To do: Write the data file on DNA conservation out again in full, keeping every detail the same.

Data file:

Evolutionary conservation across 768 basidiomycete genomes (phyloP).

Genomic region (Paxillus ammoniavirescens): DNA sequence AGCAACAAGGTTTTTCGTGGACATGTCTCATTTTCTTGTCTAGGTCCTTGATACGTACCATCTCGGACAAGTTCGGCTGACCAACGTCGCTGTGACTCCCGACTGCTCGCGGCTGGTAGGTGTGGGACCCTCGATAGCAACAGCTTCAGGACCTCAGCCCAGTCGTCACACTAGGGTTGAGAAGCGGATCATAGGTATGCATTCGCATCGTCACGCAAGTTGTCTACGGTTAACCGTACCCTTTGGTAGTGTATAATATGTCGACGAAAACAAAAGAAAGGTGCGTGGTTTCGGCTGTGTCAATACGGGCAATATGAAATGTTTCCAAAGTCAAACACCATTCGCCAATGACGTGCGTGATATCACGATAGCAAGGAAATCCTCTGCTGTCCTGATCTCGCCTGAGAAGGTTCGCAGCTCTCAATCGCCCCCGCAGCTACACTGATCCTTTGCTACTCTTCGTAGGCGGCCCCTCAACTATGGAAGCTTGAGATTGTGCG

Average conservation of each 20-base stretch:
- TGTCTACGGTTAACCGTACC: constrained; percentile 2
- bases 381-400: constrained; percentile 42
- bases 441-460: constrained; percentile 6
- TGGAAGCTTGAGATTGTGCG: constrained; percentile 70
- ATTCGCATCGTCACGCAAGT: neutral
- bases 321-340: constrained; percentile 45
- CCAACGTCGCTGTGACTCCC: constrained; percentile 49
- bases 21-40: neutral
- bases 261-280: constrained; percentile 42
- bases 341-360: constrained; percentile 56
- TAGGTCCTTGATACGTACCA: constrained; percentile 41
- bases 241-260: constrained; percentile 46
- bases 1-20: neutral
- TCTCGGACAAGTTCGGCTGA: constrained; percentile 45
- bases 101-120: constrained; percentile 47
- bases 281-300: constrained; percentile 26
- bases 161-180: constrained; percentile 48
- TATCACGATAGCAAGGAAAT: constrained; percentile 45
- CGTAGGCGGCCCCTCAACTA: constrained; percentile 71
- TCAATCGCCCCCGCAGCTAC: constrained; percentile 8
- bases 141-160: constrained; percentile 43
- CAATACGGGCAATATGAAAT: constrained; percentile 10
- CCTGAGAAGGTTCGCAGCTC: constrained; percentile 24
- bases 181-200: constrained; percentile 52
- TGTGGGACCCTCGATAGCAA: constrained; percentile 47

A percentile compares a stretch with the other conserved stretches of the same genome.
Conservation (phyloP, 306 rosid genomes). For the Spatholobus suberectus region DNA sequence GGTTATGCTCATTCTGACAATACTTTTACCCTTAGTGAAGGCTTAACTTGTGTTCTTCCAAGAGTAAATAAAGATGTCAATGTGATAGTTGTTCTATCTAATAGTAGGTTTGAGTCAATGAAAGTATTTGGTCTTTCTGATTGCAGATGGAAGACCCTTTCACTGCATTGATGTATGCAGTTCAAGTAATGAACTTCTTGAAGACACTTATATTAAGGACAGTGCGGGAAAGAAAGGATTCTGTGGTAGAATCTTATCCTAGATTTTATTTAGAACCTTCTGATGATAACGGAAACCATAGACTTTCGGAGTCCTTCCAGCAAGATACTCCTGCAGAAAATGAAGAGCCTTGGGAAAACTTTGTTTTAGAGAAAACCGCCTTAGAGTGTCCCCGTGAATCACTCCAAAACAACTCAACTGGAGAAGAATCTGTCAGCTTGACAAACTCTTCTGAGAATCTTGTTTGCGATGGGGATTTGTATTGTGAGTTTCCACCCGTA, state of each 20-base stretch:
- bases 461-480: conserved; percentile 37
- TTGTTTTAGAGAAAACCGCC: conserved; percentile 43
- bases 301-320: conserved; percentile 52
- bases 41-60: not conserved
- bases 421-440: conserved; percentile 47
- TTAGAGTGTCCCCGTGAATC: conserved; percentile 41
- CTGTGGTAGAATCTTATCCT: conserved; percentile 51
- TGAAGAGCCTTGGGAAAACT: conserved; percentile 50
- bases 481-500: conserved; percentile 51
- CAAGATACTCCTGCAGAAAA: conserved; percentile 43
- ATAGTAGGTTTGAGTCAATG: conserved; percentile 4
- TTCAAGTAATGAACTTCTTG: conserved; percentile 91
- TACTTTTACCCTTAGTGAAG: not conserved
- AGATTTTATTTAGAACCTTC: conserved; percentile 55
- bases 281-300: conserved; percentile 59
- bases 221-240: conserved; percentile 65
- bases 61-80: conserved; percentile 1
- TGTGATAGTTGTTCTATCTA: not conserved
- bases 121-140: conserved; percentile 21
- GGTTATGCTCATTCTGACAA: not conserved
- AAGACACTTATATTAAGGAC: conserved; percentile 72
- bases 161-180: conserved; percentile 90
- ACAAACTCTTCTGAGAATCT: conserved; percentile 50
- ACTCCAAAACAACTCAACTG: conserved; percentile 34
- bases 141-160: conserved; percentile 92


Evolutionary conservation across 768 basidiomycete genomes (phyloP).

Genomic region (Paxillus ammoniavirescens): DNA sequence AGCAACAAGGTTTTTCGTGGACATGTCTCATTTTCTTGTCTAGGTCCTTGATACGTACCATCTCGGACAAGTTCGGCTGACCAACGTCGCTGTGACTCCCGACTGCTCGCGGCTGGTAGGTGTGGGACCCTCGATAGCAACAGCTTCAGGACCTCAGCCCAGTCGTCACACTAGGGTTGAGAAGCGGATCATAGGTATGCATTCGCATCGTCACGCAAGTTGTCTACGGTTAACCGTACCCTTTGGTAGTGTATAATATGTCGACGAAAACAAAAGAAAGGTGCGTGGTTTCGGCTGTGTCAATACGGGCAATATGAAATGTTTCCAAAGTCAAACACCATTCGCCAATGACGTGCGTGATATCACGATAGCAAGGAAATCCTCTGCTGTCCTGATCTCGCCTGAGAAGGTTCGCAGCTCTCAATCGCCCCCGCAGCTACACTGATCCTTTGCTACTCTTCGTAGGCGGCCCCTCAACTATGGAAGCTTGAGATTGTGCG

Average conservation of each 20-base stretch:
- TGTCTACGGTTAACCGTACC: constrained; percentile 2
- bases 381-400: constrained; percentile 42
- bases 441-460: constrained; percentile 6
- TGGAAGCTTGAGATTGTGCG: constrained; percentile 70
- ATTCGCATCGTCACGCAAGT: neutral
- bases 321-340: constrained; percentile 45
- CCAACGTCGCTGTGACTCCC: constrained; percentile 49
- bases 21-40: neutral
- bases 261-280: constrained; percentile 42
- bases 341-360: constrained; percentile 56
- TAGGTCCTTGATACGTACCA: constrained; percentile 41
- bases 241-260: constrained; percentile 46
- bases 1-20: neutral
- TCTCGGACAAGTTCGGCTGA: constrained; percentile 45
- bases 101-120: constrained; percentile 47
- bases 281-300: constrained; percentile 26
- bases 161-180: constrained; percentile 48
- TATCACGATAGCAAGGAAAT: constrained; percentile 45
- CGTAGGCGGCCCCTCAACTA: constrained; percentile 71
- TCAATCGCCCCCGCAGCTAC: constrained; percentile 8
- bases 141-160: constrained; percentile 43
- CAATACGGGCAATATGAAAT: constrained; percentile 10
- CCTGAGAAGGTTCGCAGCTC: constrained; percentile 24
- bases 181-200: constrained; percentile 52
- TGTGGGACCCTCGATAGCAA: constrained; percentile 47

A percentile compares a stretch with the other conserved stretches of the same genome.
Conservation (phyloP, 306 rosid genomes). For the Spatholobus suberectus region DNA sequence GGTTATGCTCATTCTGACAATACTTTTACCCTTAGTGAAGGCTTAACTTGTGTTCTTCCAAGAGTAAATAAAGATGTCAATGTGATAGTTGTTCTATCTAATAGTAGGTTTGAGTCAATGAAAGTATTTGGTCTTTCTGATTGCAGATGGAAGACCCTTTCACTGCATTGATGTATGCAGTTCAAGTAATGAACTTCTTGAAGACACTTATATTAAGGACAGTGCGGGAAAGAAAGGATTCTGTGGTAGAATCTTATCCTAGATTTTATTTAGAACCTTCTGATGATAACGGAAACCATAGACTTTCGGAGTCCTTCCAGCAAGATACTCCTGCAGAAAATGAAGAGCCTTGGGAAAACTTTGTTTTAGAGAAAACCGCCTTAGAGTGTCCCCGTGAATCACTCCAAAACAACTCAACTGGAGAAGAATCTGTCAGCTTGACAAACTCTTCTGAGAATCTTGTTTGCGATGGGGATTTGTATTGTGAGTTTCCACCCGTA, state of each 20-base stretch:
- bases 461-480: conserved; percentile 37
- TTGTTTTAGAGAAAACCGCC: conserved; percentile 43
- bases 301-320: conserved; percentile 52
- bases 41-60: not conserved
- bases 421-440: conserved; percentile 47
- TTAGAGTGTCCCCGTGAATC: conserved; percentile 41
- CTGTGGTAGAATCTTATCCT: conserved; percentile 51
- TGAAGAGCCTTGGGAAAACT: conserved; percentile 50
- bases 481-500: conserved; percentile 51
- CAAGATACTCCTGCAGAAAA: conserved; percentile 43
- ATAGTAGGTTTGAGTCAATG: conserved; percentile 4
- TTCAAGTAATGAACTTCTTG: conserved; percentile 91
- TACTTTTACCCTTAGTGAAG: not conserved
- AGATTTTATTTAGAACCTTC: conserved; percentile 55
- bases 281-300: conserved; percentile 59
- bases 221-240: conserved; percentile 65
- bases 61-80: conserved; percentile 1
- TGTGATAGTTGTTCTATCTA: not conserved
- bases 121-140: conserved; percentile 21
- GGTTATGCTCATTCTGACAA: not conserved
- AAGACACTTATATTAAGGAC: conserved; percentile 72
- bases 161-180: conserved; percentile 90
- ACAAACTCTTCTGAGAATCT: conserved; percentile 50
- ACTCCAAAACAACTCAACTG: conserved; percentile 34
- bases 141-160: conserved; percentile 92